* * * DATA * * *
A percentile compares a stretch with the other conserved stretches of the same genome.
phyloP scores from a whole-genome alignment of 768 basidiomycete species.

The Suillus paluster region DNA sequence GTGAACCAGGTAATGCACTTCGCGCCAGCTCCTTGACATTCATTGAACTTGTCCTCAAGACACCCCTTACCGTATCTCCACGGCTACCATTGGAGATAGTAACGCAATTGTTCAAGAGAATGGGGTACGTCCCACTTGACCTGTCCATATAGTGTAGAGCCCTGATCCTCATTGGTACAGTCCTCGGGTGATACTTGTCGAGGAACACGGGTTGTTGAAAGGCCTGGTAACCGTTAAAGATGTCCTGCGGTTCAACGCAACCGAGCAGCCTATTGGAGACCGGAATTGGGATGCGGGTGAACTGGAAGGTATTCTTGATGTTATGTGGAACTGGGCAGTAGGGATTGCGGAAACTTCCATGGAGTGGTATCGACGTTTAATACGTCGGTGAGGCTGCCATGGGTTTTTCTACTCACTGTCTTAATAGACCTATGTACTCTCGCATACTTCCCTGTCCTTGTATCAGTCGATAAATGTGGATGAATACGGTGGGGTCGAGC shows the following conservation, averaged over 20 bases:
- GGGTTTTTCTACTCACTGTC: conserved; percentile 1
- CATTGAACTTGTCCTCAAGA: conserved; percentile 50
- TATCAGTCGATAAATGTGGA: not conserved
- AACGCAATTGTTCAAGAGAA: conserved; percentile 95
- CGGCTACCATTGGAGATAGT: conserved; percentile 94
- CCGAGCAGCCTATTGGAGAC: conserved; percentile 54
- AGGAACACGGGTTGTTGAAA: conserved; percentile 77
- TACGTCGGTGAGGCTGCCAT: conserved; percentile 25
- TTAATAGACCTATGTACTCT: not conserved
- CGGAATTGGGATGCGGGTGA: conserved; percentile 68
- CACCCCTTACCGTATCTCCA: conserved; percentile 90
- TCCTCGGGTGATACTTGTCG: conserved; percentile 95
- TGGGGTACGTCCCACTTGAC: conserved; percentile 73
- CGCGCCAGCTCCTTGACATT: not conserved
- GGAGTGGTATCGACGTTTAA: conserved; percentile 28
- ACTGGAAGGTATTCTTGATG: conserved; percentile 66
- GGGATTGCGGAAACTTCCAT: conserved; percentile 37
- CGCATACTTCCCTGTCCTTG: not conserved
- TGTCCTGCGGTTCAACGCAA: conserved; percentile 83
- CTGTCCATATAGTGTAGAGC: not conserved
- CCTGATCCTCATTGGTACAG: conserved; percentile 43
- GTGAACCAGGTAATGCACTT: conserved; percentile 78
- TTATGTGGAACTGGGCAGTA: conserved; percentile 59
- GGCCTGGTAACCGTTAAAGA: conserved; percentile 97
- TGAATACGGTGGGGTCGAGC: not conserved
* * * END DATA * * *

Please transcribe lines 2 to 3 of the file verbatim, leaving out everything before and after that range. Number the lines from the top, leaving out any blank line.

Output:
phyloP scores from a whole-genome alignment of 768 basidiomycete species.

The Suillus paluster region DNA sequence GTGAACCAGGTAATGCACTTCGCGCCAGCTCCTTGACATTCATTGAACTTGTCCTCAAGACACCCCTTACCGTATCTCCACGGCTACCATTGGAGATAGTAACGCAATTGTTCAAGAGAATGGGGTACGTCCCACTTGACCTGTCCATATAGTGTAGAGCCCTGATCCTCATTGGTACAGTCCTCGGGTGATACTTGTCGAGGAACACGGGTTGTTGAAAGGCCTGGTAACCGTTAAAGATGTCCTGCGGTTCAACGCAACCGAGCAGCCTATTGGAGACCGGAATTGGGATGCGGGTGAACTGGAAGGTATTCTTGATGTTATGTGGAACTGGGCAGTAGGGATTGCGGAAACTTCCATGGAGTGGTATCGACGTTTAATACGTCGGTGAGGCTGCCATGGGTTTTTCTACTCACTGTCTTAATAGACCTATGTACTCTCGCATACTTCCCTGTCCTTGTATCAGTCGATAAATGTGGATGAATACGGTGGGGTCGAGC shows the following conservation, averaged over 20 bases: